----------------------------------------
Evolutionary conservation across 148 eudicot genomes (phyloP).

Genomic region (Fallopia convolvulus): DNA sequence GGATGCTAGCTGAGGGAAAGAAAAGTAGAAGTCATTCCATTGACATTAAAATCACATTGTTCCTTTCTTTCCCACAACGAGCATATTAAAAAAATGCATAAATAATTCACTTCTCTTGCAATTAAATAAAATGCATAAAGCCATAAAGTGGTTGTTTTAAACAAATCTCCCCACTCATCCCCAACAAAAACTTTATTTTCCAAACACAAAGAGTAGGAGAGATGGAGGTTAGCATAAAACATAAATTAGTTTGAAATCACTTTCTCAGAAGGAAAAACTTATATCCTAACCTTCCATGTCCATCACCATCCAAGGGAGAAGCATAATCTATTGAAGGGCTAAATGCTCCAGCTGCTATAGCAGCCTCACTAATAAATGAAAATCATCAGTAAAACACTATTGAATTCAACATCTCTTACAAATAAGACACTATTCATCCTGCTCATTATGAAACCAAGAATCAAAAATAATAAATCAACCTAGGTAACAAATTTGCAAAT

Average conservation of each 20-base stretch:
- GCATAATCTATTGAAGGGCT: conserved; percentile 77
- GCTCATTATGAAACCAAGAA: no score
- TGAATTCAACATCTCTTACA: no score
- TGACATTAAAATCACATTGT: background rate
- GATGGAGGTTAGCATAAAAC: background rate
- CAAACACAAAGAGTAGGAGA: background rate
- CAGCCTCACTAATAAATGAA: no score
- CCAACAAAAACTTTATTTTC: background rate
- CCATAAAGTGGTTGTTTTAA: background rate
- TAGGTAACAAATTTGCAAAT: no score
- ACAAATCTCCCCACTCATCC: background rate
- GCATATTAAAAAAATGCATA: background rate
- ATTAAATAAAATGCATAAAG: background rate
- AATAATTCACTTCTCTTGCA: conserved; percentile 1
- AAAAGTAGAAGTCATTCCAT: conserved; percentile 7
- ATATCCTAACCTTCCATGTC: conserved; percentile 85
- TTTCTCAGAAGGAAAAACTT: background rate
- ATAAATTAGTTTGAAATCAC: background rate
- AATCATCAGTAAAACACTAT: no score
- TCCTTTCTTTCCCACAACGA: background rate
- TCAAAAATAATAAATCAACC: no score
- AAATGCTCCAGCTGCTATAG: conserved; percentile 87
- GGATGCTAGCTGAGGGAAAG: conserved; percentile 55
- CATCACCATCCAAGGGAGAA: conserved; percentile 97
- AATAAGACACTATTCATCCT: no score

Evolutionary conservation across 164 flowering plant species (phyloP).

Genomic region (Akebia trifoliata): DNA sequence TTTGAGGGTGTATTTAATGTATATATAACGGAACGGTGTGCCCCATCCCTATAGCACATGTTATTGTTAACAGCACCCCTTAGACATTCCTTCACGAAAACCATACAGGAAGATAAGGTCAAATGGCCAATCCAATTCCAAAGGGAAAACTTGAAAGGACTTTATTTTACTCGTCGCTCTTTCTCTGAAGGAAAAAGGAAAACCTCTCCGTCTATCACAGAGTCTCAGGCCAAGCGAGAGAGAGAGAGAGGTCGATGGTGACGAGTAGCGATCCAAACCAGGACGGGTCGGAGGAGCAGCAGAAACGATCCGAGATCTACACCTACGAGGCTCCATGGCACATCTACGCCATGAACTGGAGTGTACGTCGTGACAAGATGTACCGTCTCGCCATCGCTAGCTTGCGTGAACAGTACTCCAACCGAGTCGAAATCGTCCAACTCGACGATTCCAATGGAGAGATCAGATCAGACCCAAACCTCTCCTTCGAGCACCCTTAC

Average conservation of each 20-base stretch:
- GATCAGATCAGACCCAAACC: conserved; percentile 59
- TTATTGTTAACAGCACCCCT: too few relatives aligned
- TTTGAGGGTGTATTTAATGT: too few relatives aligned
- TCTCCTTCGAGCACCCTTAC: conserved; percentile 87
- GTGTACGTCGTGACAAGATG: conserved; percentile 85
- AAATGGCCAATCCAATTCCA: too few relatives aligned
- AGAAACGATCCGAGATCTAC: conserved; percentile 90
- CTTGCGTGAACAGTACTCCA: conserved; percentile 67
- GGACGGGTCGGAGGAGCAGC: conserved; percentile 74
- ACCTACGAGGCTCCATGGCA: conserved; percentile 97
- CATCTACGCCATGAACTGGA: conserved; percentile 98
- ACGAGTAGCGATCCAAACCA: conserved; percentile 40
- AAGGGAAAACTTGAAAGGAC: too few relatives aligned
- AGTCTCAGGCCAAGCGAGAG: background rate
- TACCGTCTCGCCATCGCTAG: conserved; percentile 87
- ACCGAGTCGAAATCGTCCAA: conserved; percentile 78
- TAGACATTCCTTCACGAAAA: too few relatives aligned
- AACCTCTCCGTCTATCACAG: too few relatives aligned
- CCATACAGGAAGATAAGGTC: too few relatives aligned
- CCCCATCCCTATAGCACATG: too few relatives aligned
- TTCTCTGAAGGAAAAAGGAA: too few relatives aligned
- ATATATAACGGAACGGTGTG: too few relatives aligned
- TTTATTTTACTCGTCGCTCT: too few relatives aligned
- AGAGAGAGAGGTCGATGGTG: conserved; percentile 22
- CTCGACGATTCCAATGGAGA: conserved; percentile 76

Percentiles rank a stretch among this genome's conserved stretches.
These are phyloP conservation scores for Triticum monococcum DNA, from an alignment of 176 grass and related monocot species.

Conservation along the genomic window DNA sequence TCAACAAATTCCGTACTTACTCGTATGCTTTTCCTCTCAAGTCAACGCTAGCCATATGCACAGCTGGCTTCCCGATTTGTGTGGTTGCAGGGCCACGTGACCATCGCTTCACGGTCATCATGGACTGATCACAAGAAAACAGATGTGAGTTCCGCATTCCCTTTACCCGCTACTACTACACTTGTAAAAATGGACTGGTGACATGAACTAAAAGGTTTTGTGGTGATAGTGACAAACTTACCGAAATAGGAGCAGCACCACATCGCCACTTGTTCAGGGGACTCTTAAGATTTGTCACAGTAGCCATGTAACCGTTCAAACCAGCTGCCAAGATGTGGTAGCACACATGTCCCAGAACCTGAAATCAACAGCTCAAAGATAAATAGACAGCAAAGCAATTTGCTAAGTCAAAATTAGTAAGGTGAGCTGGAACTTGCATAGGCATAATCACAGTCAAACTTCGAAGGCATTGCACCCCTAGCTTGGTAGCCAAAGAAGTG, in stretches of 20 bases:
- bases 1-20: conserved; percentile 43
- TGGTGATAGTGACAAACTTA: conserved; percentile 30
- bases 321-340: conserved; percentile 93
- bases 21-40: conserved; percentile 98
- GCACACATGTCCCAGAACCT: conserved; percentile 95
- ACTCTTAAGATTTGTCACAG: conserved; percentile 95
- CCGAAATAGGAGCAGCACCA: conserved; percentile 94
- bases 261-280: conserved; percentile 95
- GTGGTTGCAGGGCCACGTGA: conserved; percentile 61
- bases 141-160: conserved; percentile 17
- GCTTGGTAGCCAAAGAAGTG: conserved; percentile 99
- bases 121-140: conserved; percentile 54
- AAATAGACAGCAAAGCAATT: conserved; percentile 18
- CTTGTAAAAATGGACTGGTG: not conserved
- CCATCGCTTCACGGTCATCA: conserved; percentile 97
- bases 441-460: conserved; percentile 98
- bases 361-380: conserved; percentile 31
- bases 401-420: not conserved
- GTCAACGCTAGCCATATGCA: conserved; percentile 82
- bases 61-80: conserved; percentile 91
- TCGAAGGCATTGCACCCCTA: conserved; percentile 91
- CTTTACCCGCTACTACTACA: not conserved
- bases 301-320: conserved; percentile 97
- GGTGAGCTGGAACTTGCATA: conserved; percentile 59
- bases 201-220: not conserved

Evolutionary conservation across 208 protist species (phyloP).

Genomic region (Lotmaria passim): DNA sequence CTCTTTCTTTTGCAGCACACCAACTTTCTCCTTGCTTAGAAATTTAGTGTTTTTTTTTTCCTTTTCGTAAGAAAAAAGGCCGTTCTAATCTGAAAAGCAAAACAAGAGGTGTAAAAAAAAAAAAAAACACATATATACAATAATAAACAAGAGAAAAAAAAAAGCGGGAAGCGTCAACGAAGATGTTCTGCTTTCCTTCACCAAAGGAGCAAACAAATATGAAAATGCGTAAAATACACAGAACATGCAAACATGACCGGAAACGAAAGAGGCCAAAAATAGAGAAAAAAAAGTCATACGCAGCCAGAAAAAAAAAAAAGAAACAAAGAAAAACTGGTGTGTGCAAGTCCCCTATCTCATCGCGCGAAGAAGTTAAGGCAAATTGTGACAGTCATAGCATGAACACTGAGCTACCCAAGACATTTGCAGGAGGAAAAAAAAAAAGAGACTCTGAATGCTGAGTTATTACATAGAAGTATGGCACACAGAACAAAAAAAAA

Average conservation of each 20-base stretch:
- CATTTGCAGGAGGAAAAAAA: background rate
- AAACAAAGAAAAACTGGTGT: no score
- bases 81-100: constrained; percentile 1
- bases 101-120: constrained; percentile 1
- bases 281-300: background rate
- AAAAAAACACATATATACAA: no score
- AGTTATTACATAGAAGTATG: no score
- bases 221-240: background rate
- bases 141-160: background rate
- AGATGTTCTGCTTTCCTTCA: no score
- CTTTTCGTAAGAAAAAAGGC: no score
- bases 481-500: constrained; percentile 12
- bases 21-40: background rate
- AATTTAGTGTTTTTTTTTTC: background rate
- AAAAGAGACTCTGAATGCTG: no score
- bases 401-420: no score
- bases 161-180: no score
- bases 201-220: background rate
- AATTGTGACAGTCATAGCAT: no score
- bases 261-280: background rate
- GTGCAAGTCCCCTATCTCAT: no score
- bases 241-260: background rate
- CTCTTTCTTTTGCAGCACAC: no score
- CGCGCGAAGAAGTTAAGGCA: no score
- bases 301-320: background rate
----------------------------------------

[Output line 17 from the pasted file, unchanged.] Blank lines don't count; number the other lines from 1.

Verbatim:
- AATAATTCACTTCTCTTGCA: conserved; percentile 1